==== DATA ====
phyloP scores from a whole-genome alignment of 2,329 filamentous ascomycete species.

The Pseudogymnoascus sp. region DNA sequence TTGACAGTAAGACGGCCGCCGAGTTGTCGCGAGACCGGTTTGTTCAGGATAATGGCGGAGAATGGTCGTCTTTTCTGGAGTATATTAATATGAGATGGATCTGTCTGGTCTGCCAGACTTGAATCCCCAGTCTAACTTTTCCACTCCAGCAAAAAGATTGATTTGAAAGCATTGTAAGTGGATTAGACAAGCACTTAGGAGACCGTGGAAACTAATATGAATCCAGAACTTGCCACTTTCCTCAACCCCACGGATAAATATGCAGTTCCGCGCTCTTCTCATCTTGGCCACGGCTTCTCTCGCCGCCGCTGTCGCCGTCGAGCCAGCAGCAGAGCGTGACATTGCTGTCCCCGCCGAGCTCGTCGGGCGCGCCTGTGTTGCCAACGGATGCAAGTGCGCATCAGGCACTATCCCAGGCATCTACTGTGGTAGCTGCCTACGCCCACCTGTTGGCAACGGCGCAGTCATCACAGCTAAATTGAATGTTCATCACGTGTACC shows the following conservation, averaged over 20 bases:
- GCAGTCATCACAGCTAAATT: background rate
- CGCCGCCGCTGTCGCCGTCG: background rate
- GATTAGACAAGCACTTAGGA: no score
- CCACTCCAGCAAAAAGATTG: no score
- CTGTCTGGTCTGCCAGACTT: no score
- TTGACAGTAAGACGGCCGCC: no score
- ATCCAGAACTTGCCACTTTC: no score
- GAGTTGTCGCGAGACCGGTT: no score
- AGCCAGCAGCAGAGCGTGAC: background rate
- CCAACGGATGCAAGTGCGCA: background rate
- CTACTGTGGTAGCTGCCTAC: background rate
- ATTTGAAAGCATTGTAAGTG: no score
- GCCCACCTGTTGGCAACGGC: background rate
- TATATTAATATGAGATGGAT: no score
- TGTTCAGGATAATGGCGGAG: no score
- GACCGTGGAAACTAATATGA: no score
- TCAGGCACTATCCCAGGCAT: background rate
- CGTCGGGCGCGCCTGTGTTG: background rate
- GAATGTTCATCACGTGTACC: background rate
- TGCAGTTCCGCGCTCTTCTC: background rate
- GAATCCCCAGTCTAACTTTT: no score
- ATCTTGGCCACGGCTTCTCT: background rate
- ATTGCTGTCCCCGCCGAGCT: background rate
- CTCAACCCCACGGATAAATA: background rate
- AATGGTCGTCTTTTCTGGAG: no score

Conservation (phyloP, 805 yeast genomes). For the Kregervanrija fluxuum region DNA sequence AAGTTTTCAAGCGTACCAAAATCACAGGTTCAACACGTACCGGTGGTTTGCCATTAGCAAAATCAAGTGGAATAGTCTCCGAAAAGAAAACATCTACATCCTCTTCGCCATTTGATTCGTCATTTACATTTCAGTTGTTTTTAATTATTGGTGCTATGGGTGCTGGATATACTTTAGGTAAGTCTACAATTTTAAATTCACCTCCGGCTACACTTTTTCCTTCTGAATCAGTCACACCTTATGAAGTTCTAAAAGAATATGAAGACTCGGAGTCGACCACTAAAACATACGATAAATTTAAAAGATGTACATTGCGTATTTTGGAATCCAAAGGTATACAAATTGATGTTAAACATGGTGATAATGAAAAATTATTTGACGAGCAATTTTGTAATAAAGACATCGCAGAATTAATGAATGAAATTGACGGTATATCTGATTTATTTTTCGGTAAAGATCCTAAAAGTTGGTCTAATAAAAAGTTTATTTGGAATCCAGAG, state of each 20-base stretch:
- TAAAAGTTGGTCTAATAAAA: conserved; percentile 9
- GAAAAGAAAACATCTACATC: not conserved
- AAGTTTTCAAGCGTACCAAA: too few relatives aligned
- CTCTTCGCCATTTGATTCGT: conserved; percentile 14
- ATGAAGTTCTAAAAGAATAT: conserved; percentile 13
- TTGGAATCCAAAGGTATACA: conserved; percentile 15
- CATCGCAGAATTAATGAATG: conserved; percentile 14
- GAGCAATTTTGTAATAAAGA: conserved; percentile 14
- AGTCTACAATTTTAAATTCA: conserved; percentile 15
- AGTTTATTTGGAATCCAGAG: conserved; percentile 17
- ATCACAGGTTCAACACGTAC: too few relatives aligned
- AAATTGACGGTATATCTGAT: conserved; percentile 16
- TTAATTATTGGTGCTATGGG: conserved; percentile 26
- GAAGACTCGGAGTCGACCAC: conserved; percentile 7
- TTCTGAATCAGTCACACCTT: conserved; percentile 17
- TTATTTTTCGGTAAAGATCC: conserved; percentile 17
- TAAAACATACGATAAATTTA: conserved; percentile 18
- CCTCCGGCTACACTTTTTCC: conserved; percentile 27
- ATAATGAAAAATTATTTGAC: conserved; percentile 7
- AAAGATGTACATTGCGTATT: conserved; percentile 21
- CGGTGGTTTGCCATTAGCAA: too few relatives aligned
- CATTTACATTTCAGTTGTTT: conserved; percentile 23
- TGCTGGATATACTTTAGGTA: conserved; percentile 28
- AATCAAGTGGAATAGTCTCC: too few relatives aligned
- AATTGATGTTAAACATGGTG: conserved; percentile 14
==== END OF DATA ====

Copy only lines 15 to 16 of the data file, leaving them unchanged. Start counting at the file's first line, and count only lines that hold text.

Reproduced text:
- GCCCACCTGTTGGCAACGGC: background rate
- TATATTAATATGAGATGGAT: no score